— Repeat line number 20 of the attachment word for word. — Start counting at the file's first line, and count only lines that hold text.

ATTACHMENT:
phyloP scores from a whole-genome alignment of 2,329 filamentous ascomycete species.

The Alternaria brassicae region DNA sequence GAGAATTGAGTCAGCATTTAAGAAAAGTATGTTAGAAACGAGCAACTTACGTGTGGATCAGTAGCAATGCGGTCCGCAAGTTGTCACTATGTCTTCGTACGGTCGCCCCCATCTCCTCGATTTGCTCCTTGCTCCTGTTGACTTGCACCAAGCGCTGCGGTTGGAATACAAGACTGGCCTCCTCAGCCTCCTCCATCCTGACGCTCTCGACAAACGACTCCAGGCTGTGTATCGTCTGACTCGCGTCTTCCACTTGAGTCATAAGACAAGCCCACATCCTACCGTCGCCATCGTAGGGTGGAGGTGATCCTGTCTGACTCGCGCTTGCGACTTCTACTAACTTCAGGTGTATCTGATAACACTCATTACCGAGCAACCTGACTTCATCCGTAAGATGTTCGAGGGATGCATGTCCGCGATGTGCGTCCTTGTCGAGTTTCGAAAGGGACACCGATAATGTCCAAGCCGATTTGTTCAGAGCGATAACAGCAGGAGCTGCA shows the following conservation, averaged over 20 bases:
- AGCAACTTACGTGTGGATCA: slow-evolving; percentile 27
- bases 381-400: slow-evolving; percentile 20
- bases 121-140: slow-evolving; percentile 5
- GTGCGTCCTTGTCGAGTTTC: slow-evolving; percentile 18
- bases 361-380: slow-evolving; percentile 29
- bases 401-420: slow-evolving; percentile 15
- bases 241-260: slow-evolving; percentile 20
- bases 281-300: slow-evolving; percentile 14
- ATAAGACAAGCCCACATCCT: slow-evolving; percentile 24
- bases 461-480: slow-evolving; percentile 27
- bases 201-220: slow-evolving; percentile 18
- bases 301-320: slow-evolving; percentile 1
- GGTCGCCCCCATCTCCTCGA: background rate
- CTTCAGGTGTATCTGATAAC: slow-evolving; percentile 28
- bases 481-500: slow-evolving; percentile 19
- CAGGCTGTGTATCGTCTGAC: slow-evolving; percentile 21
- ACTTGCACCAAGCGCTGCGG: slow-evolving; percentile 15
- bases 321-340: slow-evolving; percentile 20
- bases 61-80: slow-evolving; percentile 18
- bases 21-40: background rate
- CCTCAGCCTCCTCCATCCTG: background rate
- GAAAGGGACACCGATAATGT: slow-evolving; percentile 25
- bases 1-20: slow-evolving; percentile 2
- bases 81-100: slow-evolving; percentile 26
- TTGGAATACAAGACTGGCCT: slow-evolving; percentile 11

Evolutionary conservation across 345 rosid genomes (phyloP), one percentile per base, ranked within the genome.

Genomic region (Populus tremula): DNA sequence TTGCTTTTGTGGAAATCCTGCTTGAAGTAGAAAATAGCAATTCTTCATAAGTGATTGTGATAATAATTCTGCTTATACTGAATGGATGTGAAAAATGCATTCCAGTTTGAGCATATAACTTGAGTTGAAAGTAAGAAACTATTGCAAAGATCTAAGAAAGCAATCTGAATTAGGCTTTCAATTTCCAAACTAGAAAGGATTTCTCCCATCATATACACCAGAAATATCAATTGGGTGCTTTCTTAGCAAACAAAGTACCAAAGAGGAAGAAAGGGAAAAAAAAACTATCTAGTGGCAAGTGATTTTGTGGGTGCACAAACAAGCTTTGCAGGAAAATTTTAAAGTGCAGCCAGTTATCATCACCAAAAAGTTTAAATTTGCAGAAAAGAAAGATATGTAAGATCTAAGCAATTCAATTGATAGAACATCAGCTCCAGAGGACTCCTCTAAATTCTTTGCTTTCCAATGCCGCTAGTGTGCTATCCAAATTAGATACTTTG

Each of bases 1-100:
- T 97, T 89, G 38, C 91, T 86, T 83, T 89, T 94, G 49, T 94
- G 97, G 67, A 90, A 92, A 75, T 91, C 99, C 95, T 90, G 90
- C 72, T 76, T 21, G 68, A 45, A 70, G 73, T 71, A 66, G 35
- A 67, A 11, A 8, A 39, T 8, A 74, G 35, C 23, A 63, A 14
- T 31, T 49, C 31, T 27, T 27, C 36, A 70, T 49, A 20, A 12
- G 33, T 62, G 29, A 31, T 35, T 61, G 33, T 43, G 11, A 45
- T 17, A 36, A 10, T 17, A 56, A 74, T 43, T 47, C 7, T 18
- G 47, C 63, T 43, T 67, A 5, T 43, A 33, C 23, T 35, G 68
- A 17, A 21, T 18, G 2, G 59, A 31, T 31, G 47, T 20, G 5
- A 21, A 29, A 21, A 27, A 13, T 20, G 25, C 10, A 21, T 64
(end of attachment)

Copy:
- bases 321-340: slow-evolving; percentile 20